The Female Driver

December 21, 1907
Los Angelesminnieheadline

Hey, enough you, with the cracks about the lady driver.  Let’s see you make a long tour over hairpin turn-filled mountain roads replete with sharp ascents and descents.  Such a journey requires skill and judgement, “and yet,” writes the Times, “woman drivers are giving as good account of themselves in this work as men.”  

During the dear Edwardian days, the more daring element among our fairer sex would, on such tours, more often than not content themselves with presiding at the wheel on smooth stretches, leaving the real driving to the patriarchy.  Snorting a hearty pshaw at convention, Minnie Roberts of Madera shipped her 1905 White steamer touring car to Los Angeles to have it rebuilt as a runabout.  Here they also painted the auto a bright red.  She came down to LA to see how her car was coming, and, on visiting her pals Mr. and Mrs. H. D. Ryus, announced she was going to drive the beast home herself.  Mr. Ryus loaned her a mechanic in case the car should break down, but otherwise, Minnie was at the wheel.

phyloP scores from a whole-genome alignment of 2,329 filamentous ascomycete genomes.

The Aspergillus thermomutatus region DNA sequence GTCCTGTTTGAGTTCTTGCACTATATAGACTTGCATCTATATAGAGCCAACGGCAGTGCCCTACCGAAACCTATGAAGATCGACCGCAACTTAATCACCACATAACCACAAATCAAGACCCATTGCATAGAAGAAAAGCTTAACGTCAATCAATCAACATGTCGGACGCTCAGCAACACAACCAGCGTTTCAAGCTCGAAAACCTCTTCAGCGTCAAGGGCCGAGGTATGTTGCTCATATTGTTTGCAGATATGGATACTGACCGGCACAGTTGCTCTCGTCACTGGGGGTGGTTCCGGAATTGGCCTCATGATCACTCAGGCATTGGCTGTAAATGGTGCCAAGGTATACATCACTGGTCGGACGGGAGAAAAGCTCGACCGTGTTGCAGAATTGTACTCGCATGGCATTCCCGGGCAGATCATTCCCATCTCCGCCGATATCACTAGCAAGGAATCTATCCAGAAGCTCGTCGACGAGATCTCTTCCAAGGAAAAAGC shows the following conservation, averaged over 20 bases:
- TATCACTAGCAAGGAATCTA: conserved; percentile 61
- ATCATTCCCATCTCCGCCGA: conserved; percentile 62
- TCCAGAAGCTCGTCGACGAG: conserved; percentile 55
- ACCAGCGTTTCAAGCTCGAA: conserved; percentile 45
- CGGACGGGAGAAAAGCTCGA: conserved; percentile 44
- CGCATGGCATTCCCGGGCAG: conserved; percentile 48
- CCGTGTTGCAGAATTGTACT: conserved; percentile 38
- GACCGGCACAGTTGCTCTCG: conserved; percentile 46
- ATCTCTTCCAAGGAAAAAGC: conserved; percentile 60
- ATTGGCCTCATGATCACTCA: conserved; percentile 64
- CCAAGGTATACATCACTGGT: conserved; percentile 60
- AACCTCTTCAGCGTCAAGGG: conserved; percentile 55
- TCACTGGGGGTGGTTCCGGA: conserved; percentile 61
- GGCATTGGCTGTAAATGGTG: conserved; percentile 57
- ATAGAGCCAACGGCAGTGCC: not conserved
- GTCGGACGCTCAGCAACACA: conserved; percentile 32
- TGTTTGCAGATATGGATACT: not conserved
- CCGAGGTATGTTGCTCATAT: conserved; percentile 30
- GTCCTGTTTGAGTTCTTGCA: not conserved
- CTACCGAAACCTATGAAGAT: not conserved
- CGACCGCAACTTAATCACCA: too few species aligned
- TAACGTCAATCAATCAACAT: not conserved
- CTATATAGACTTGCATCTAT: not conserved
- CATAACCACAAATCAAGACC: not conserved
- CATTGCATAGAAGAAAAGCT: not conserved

The two days, and 315 miles, were full of hills, fords, bends, sand, ruts, desert, canyons and thick woods—and few towns.  The Tejon pass summit, where they were caught in a brief but fierce rain, is 4280 feet; Mint Cañon has a 3850 foot summit.  Minnie and the mechanic donned leather-covered laprobes during the inclement weather, since Minnie “does not believe in” glass fronts or canvas tops.

Whence came Minnie’s love of hard driving and speed?  It seems the week previous, Minnie had been taken for a ride in her pal “Wild Bill” Ruess’ fifty-horse-power Pope-Toledo (“that he uses to scare the life out of would-be motorists”) which, when it reached fifty-five miles and hour and could get no more speed, Minnie asked sweetly of Wild Bill, “Is this all the fast you can go?”












(A 1905 White, above, indicating the proper placement of ladies within an automobile, an image I snatched from here.)